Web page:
If you are interested in learning more about phytates and methods to reduce them, please go here. I’ll have some future posts that deal with soaking, lactic acid fermention and sprouting grains and other foods to reduce phytase and other enzyme inhibitors, but today’s topic is going to cover sour leavening, or the art of sourdough. Since I’m not an expert (in anything, really, there’s my disclaimer) and this a blog post, not a book, I’m going to refer you to one of the most comprehensive, everything-you-might-possibly-need-to-know resources I’ve found for starting a sourdough culture. If you are really nervous, you can even order a dry starter from the link, but as a lazy diy-er, I can tell you it’s not necessary. Try your hand at starting your own, or ask around to see if anyone you know could share some of theirs. I’m always happy to share mine, since regular “feedings” require that I either use or toss out a certain amount regularly (and I hate to waste it!). If you have any questions about sourdough starting, feel free to leave a comment and I will do my best to answer them or direct you to a resource to help you out.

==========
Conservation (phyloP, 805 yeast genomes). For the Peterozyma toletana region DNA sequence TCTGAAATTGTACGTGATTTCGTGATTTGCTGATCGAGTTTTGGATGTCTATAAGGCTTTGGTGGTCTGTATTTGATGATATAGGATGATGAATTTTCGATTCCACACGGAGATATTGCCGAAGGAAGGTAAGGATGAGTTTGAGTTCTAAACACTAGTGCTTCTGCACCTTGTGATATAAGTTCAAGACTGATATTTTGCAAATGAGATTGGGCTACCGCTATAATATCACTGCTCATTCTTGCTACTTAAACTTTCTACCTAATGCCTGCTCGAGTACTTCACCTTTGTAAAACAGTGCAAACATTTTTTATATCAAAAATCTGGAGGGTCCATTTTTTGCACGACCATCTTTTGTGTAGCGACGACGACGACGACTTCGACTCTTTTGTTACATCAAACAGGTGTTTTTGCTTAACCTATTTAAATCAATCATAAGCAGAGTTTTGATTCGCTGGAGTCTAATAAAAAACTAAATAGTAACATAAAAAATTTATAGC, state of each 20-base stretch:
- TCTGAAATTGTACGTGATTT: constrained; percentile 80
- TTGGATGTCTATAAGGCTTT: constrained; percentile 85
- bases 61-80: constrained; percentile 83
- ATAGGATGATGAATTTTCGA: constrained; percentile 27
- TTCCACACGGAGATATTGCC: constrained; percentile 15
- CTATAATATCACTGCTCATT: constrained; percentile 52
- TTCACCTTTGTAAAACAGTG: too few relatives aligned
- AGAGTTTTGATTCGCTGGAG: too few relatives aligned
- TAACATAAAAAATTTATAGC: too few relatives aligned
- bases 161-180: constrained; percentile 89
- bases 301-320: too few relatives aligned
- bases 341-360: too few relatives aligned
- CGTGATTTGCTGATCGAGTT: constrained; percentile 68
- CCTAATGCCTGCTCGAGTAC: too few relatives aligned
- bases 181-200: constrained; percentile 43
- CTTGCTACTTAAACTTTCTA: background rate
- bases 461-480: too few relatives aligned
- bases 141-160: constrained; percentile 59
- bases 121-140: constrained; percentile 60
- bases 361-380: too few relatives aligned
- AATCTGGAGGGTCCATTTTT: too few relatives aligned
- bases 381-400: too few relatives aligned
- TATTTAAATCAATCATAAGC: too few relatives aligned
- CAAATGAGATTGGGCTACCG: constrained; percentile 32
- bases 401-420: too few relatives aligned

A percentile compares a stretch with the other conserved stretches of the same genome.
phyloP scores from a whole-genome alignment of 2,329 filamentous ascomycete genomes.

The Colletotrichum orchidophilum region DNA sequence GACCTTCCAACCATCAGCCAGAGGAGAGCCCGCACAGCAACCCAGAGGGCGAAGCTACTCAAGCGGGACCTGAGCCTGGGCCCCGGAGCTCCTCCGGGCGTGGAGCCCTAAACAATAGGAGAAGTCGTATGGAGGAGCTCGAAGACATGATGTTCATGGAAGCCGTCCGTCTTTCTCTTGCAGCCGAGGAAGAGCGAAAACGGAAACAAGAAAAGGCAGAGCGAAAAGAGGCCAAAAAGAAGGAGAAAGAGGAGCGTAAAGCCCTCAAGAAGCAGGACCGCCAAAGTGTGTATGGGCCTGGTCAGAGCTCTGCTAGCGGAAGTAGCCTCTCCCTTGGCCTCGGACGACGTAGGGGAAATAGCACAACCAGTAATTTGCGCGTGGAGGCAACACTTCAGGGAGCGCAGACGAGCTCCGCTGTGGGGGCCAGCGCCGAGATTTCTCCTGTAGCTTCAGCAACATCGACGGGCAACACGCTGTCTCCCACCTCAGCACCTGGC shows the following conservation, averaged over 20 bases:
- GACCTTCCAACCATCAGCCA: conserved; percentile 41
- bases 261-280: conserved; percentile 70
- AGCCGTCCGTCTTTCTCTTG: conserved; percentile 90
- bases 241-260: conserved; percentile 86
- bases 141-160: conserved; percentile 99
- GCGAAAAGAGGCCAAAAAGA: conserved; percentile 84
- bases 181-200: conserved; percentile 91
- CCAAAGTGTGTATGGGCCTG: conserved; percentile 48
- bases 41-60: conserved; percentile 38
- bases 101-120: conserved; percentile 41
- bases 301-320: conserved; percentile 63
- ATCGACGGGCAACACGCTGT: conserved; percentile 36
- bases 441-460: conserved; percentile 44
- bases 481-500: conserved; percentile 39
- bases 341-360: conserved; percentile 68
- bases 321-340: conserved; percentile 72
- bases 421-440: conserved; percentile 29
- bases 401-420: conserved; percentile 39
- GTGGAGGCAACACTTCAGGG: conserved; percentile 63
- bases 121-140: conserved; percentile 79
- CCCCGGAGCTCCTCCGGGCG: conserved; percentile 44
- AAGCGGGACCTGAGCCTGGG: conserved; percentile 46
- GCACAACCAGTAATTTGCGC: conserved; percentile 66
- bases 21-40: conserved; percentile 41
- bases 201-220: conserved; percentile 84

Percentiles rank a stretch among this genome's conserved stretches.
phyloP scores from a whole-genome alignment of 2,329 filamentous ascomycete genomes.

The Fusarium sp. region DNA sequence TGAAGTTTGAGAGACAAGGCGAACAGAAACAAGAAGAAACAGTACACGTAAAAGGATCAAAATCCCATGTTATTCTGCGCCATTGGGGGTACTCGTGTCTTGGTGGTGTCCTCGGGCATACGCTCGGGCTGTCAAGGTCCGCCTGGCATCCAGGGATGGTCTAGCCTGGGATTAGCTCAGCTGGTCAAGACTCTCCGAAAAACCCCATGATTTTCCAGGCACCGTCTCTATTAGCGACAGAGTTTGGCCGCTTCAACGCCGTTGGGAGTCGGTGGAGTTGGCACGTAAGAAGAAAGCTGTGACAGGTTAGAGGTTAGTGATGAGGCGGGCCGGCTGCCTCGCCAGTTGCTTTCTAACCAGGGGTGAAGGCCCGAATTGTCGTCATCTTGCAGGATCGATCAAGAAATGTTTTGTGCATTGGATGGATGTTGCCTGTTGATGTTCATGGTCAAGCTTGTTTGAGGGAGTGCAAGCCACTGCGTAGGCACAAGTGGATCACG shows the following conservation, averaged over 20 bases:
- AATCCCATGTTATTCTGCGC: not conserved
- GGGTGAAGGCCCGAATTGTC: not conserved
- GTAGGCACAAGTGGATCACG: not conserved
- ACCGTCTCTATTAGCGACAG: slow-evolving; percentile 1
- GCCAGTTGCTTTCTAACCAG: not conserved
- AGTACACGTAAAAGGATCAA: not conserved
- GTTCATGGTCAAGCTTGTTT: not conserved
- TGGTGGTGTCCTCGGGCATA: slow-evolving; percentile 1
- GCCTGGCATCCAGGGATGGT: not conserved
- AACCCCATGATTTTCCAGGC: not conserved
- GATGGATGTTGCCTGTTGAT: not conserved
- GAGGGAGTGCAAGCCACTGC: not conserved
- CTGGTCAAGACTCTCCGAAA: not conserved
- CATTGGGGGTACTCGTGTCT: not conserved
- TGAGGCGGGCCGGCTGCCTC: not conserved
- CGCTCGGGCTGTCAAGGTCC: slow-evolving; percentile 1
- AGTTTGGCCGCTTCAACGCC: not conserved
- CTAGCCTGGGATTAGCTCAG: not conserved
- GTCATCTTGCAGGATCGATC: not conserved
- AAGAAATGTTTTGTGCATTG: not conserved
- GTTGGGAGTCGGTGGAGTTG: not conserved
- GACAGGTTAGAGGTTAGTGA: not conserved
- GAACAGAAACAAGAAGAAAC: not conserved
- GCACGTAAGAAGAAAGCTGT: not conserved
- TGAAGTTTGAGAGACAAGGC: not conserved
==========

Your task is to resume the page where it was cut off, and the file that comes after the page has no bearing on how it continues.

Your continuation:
Sourdough is not only an effective way to neutralize phytase, but also adds probiotics, vitamins and proteins, lessens the amount of gluten, and keeps bread and other baked goods from going bad longer. Here is a much more in-depth and better written explanation of all the many benefits of sourdough, especially for those who are celiac or gluten intolerant; I highly recommend you check it out!
So, once you have your sourdough started, and it’s got a few feedings under its belt (adding fresh water and flour to feed the yeasts), what do you do with it? How about the most perfect fluffy pancakes ever? This is a great recipe for those new to sourdough, since other than getting your sourdough started and fed a few times, there is no prep work the night before. Leave your starter out on the counter at room temp the night before you use it and make sure it’s had a fresh feeding to be ready for the morning. This recipe comes from the blog Naturally Knocked Up, which offers a lot of great whole food recipes. I have reproduced her recipe here with my own pictures, but I recommend checking out the link as well for some extra tips. I used just a basic white flour sourdough starter, not whole meal, but future posts will explore whole meal sourdough recipes.